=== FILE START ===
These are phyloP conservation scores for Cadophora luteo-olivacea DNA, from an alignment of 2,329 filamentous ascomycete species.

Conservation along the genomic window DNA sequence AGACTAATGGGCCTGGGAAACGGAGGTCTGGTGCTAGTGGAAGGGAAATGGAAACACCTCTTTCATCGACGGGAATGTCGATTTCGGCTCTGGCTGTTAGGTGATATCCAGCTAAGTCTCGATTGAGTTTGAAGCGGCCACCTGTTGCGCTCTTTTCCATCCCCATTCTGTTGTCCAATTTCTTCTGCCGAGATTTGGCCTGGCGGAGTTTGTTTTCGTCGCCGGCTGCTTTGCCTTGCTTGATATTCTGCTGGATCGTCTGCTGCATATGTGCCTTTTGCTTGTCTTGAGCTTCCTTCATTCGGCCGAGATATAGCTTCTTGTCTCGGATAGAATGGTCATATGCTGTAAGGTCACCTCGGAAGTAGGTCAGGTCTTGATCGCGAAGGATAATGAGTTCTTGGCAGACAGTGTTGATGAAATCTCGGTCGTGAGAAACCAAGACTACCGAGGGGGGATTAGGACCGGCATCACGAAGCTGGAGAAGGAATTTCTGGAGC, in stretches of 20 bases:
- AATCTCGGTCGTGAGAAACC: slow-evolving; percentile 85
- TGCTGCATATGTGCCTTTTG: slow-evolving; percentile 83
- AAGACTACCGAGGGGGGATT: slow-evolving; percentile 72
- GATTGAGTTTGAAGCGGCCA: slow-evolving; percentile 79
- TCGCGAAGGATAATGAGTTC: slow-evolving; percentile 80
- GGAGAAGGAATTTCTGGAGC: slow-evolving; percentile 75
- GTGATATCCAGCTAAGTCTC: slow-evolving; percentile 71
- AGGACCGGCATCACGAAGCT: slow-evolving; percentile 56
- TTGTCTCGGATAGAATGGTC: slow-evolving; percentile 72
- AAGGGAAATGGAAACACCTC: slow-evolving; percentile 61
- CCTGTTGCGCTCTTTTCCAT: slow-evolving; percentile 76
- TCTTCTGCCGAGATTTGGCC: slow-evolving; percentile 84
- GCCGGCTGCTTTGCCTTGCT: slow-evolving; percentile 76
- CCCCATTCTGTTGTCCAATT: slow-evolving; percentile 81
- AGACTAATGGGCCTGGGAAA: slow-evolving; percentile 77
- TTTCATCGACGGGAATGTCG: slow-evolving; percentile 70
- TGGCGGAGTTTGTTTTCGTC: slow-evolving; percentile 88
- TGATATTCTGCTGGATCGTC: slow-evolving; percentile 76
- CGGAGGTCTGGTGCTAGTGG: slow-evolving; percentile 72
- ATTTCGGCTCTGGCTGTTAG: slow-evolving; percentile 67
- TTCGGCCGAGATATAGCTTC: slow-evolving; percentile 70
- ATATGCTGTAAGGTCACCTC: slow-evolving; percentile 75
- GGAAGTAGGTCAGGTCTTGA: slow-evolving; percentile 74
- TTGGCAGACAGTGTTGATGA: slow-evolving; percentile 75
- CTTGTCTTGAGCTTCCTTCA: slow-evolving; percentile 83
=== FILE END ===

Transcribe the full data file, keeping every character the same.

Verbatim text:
These are phyloP conservation scores for Cadophora luteo-olivacea DNA, from an alignment of 2,329 filamentous ascomycete species.

Conservation along the genomic window DNA sequence AGACTAATGGGCCTGGGAAACGGAGGTCTGGTGCTAGTGGAAGGGAAATGGAAACACCTCTTTCATCGACGGGAATGTCGATTTCGGCTCTGGCTGTTAGGTGATATCCAGCTAAGTCTCGATTGAGTTTGAAGCGGCCACCTGTTGCGCTCTTTTCCATCCCCATTCTGTTGTCCAATTTCTTCTGCCGAGATTTGGCCTGGCGGAGTTTGTTTTCGTCGCCGGCTGCTTTGCCTTGCTTGATATTCTGCTGGATCGTCTGCTGCATATGTGCCTTTTGCTTGTCTTGAGCTTCCTTCATTCGGCCGAGATATAGCTTCTTGTCTCGGATAGAATGGTCATATGCTGTAAGGTCACCTCGGAAGTAGGTCAGGTCTTGATCGCGAAGGATAATGAGTTCTTGGCAGACAGTGTTGATGAAATCTCGGTCGTGAGAAACCAAGACTACCGAGGGGGGATTAGGACCGGCATCACGAAGCTGGAGAAGGAATTTCTGGAGC, in stretches of 20 bases:
- AATCTCGGTCGTGAGAAACC: slow-evolving; percentile 85
- TGCTGCATATGTGCCTTTTG: slow-evolving; percentile 83
- AAGACTACCGAGGGGGGATT: slow-evolving; percentile 72
- GATTGAGTTTGAAGCGGCCA: slow-evolving; percentile 79
- TCGCGAAGGATAATGAGTTC: slow-evolving; percentile 80
- GGAGAAGGAATTTCTGGAGC: slow-evolving; percentile 75
- GTGATATCCAGCTAAGTCTC: slow-evolving; percentile 71
- AGGACCGGCATCACGAAGCT: slow-evolving; percentile 56
- TTGTCTCGGATAGAATGGTC: slow-evolving; percentile 72
- AAGGGAAATGGAAACACCTC: slow-evolving; percentile 61
- CCTGTTGCGCTCTTTTCCAT: slow-evolving; percentile 76
- TCTTCTGCCGAGATTTGGCC: slow-evolving; percentile 84
- GCCGGCTGCTTTGCCTTGCT: slow-evolving; percentile 76
- CCCCATTCTGTTGTCCAATT: slow-evolving; percentile 81
- AGACTAATGGGCCTGGGAAA: slow-evolving; percentile 77
- TTTCATCGACGGGAATGTCG: slow-evolving; percentile 70
- TGGCGGAGTTTGTTTTCGTC: slow-evolving; percentile 88
- TGATATTCTGCTGGATCGTC: slow-evolving; percentile 76
- CGGAGGTCTGGTGCTAGTGG: slow-evolving; percentile 72
- ATTTCGGCTCTGGCTGTTAG: slow-evolving; percentile 67
- TTCGGCCGAGATATAGCTTC: slow-evolving; percentile 70
- ATATGCTGTAAGGTCACCTC: slow-evolving; percentile 75
- GGAAGTAGGTCAGGTCTTGA: slow-evolving; percentile 74
- TTGGCAGACAGTGTTGATGA: slow-evolving; percentile 75
- CTTGTCTTGAGCTTCCTTCA: slow-evolving; percentile 83